Canada British Columbia (S3), Labrador (SNR), Nunavut (SNR), Quebec (S3)

Other Statuses

Implied Status under the U.S. Endangered Species Act (USESA): PS:LE
Comments on USESA: The Southern Resident killer whale Distinct Population Segment (DPS) was listed as endangered under the ESA in 2005. NMFS (Federal Register, 5 August 2013) found delisting the southern resident DPS to not be warranted.

In a 90-day petitin finding to include the Orcinus orca known as Lolita in the Endangered Species Act (ESA) listing of the Southern Resident killer whales, NMFS (2013) found that the petitioned action may be warranted. NMFS (2014, 2015) have determined that captive members of the Southern Resident killer whale population, including Lolita, should be included in the listed Southern Resident killer whale DPS. Lolita is a female killer whale, captured from the Southern Resident population in 1970, who resides at the Miami Seaquarium in Miami, Florida.

Implied Status under the Committee on the Status of Endangered Wildlife in Canada (COSEWIC):PS
IUCN Red List Category: DD - Data deficient
Convention on International Trade in Endangered Species Protection Status (CITES): Appendix II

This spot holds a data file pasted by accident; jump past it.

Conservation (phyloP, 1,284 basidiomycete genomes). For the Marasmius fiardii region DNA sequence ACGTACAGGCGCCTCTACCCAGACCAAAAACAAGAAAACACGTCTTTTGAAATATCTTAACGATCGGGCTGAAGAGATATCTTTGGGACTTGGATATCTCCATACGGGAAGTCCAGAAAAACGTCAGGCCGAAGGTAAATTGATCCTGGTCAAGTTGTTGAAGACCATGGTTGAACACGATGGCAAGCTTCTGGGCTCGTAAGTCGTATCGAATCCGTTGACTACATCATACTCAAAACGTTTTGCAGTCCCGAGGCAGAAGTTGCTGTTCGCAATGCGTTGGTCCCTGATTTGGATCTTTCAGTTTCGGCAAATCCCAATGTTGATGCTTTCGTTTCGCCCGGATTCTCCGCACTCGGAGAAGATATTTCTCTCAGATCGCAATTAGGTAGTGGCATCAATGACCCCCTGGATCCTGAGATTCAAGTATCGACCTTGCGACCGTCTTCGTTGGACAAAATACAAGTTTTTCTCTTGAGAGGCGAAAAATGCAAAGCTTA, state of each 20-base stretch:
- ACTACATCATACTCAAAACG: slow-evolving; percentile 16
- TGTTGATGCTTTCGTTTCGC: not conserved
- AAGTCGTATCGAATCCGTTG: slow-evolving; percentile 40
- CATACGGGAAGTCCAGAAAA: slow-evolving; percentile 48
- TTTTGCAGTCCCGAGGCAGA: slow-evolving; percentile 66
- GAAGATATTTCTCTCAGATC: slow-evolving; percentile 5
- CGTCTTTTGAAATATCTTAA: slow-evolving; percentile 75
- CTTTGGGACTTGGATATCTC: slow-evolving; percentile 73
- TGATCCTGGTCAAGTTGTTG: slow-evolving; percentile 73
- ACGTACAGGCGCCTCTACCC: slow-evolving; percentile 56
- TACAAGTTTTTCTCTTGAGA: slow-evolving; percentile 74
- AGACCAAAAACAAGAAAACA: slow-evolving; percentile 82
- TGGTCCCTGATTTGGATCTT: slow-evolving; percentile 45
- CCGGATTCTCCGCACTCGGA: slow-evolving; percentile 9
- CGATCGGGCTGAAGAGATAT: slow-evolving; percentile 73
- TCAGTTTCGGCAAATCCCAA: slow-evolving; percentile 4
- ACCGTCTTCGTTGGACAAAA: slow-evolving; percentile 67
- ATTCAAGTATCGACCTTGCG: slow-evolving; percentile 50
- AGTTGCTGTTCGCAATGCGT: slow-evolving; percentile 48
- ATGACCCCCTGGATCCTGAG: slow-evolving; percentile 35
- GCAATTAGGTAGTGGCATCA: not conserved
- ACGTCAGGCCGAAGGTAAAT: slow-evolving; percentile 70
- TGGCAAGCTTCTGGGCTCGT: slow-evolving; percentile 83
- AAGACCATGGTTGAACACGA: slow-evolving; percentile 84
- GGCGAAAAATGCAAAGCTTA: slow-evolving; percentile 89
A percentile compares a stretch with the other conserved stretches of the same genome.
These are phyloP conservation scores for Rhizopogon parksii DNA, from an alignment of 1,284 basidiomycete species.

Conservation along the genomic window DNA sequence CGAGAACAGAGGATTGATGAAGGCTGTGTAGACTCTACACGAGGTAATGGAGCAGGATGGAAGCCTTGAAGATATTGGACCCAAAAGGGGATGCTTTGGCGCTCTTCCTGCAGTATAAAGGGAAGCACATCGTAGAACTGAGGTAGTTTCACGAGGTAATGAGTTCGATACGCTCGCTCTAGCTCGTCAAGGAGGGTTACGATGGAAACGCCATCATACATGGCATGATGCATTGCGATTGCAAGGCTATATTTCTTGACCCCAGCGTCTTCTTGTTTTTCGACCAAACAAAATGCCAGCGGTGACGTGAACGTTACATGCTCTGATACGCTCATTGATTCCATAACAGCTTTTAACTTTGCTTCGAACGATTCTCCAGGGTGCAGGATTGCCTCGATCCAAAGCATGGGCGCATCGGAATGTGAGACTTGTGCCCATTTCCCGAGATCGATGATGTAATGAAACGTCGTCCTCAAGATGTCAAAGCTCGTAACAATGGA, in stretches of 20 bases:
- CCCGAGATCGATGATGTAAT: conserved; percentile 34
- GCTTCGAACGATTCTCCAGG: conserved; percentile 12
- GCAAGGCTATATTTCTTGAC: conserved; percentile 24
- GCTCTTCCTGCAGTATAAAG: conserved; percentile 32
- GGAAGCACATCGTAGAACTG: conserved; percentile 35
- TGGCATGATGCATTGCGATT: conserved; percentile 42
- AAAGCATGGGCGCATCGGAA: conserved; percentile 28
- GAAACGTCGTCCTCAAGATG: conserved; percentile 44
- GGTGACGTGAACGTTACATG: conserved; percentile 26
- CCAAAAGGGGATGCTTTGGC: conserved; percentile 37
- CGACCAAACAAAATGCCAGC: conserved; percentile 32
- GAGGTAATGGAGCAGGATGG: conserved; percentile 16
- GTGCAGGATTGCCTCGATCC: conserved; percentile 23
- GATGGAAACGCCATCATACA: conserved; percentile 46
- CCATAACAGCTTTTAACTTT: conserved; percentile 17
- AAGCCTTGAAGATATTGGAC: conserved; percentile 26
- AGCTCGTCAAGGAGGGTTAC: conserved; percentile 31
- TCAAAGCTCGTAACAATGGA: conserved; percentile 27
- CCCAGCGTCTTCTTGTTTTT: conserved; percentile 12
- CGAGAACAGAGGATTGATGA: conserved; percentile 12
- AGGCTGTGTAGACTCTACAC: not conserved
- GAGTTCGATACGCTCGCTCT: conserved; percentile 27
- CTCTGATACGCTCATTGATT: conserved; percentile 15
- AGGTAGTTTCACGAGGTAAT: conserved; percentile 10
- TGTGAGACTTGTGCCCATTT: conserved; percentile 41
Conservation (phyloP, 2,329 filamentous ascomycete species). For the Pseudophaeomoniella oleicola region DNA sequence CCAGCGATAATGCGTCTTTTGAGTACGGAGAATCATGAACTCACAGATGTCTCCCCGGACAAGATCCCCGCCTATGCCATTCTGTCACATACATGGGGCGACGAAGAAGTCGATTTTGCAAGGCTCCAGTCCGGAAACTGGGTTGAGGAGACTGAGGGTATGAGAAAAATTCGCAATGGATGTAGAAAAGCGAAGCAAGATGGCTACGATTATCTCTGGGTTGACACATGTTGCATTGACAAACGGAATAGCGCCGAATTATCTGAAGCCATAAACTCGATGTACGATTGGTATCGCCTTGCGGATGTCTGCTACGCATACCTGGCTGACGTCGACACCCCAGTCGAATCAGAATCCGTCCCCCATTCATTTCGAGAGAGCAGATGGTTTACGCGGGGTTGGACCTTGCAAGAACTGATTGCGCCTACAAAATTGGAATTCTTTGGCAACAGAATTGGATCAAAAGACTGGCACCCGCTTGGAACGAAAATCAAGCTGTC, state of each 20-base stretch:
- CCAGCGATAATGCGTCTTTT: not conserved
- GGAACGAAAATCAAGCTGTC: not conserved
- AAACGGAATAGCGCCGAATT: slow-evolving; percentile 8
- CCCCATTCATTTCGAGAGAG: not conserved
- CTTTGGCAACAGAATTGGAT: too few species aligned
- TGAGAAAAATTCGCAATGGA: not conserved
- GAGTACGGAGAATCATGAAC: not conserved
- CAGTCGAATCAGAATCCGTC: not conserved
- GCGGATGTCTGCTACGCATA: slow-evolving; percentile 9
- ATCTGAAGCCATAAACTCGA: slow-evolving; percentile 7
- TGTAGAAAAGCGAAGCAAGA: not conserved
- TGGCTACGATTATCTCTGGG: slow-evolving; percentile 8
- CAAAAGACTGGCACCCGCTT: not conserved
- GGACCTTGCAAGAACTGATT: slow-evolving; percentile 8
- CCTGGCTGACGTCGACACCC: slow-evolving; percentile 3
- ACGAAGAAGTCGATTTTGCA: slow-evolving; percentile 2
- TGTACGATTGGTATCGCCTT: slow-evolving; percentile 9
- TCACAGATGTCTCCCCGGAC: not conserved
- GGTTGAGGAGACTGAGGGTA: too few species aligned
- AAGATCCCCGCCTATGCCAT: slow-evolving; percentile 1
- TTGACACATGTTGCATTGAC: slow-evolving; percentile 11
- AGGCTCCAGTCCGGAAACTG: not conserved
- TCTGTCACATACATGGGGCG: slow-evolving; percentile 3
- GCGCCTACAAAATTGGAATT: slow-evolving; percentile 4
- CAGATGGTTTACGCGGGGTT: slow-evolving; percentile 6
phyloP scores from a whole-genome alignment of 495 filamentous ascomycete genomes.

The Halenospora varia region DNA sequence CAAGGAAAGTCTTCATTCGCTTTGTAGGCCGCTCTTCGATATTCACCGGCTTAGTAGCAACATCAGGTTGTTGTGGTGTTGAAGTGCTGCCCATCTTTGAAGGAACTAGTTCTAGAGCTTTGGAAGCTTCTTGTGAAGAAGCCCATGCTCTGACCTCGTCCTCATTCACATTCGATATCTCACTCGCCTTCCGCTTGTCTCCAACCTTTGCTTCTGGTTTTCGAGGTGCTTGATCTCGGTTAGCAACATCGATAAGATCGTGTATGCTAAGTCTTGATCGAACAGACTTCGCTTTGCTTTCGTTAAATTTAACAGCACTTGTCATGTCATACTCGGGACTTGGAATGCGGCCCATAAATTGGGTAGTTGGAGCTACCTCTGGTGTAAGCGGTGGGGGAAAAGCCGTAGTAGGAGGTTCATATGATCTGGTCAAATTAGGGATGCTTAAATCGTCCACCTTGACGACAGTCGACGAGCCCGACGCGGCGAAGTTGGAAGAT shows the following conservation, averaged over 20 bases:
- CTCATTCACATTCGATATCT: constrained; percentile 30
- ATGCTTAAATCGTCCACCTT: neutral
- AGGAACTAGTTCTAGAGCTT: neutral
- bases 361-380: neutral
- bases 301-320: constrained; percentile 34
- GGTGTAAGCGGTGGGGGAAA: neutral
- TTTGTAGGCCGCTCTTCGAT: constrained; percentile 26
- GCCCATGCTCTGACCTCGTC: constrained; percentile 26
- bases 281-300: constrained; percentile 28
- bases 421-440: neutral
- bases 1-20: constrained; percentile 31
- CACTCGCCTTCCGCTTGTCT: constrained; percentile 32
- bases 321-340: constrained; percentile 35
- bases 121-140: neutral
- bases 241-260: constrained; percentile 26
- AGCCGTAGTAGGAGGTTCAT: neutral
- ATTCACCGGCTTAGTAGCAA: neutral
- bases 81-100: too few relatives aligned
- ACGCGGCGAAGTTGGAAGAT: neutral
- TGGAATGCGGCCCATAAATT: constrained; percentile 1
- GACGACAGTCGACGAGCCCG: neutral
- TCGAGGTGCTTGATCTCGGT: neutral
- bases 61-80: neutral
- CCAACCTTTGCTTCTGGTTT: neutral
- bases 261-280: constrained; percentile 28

NatureServe Global Conservation Status Factors

Range Extent: >2,500,000 square km (greater than 1,000,000 square miles)
Range Extent Comments: Throughout the world's oceans and seas, from high latitudes to the equator; most common in cooler coastal waters of both hemispheres, with the greatest abundance within 800 km from continental coasts.

Number of Occurrences: 81 to >300
Number of Occurrences Comments: No exact figures.

Population Size Comments: See IUCN (1991) for population estimates for several localized areas.

Other NatureServe Conservation Status Information

Inventory Needs: Population abundance; migratory behavior information.

Protection Needs: Worldwide ban on hunting.

Distribution
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Global Range: (>2,500,000 square km (greater than 1,000,000 square miles)) Throughout the world's oceans and seas, from high latitudes to the equator; most common in cooler coastal waters of both hemispheres, with the greatest abundance within 800 km from continental coasts.

U.S. States and Canadian Provinces
Color legend for Distribution Map
Endemism: occurs (regularly, as a native taxon) in multiple nations

U.S. & Canada State/Province Distribution
United States AK, CA, FL, MA, MD, ME, NC, NY, OR, SC, TX, WA
Canada BC, LB, NU, QC

Range Map
No map available.